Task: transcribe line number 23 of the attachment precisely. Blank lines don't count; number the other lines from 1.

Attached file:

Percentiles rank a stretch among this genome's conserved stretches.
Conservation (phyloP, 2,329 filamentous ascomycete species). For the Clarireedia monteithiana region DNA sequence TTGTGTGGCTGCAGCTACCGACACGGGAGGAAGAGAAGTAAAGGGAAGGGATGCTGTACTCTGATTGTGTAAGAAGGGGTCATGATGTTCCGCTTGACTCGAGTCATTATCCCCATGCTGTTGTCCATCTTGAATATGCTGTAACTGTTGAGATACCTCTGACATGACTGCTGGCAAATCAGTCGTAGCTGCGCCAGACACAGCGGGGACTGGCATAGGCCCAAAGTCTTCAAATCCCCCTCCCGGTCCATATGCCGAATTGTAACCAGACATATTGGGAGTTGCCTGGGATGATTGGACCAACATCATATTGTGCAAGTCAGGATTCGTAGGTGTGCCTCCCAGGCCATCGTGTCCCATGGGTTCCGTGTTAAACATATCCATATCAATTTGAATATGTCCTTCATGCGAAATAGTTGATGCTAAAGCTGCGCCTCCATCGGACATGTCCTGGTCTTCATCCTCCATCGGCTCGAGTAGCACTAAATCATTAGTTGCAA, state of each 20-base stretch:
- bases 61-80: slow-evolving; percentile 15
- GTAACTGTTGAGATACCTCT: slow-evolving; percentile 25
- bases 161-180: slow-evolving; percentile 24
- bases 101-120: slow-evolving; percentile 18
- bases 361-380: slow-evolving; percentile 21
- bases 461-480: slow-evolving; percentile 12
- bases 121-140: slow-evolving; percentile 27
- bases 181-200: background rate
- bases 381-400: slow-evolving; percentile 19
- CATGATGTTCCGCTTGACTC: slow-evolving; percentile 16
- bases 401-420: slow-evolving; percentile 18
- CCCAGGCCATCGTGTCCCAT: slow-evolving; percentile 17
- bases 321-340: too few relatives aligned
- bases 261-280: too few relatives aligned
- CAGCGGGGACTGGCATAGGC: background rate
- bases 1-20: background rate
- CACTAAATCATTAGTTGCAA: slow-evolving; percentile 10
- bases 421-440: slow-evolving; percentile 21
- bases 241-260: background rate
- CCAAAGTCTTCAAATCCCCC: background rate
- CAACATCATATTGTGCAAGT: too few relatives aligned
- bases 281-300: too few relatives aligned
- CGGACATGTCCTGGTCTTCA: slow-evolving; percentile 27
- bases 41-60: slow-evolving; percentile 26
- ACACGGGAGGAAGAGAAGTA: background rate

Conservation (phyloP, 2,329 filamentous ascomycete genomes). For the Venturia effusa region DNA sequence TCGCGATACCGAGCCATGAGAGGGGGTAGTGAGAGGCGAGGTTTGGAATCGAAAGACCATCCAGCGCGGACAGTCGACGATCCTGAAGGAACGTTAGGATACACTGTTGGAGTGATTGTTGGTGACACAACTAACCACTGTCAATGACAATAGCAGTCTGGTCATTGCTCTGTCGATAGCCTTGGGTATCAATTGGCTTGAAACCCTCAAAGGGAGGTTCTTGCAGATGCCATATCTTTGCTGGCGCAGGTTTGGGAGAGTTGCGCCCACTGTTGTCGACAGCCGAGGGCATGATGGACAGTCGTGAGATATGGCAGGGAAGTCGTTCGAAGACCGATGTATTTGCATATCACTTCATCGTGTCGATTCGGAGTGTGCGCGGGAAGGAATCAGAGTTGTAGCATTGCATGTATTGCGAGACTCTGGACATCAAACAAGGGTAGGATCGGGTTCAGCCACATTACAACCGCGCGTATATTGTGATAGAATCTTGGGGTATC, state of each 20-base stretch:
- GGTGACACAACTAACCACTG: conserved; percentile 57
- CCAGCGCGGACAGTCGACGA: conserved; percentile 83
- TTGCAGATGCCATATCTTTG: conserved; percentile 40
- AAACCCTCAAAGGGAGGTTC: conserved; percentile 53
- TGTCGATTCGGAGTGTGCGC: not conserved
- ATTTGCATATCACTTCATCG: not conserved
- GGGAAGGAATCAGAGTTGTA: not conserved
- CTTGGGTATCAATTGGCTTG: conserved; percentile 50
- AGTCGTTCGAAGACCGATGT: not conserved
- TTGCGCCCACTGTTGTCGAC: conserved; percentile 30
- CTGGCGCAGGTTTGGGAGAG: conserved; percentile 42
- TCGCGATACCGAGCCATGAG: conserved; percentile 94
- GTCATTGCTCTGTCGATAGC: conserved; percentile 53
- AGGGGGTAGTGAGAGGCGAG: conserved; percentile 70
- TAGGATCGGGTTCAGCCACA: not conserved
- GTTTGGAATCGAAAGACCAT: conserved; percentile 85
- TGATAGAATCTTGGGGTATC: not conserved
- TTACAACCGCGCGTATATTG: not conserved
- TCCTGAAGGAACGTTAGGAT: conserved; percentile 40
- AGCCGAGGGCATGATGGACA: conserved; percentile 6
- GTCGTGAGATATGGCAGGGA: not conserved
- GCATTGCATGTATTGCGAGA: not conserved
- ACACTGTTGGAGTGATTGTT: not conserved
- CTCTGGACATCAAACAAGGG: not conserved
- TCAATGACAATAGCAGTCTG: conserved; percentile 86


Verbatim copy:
- CAACATCATATTGTGCAAGT: too few relatives aligned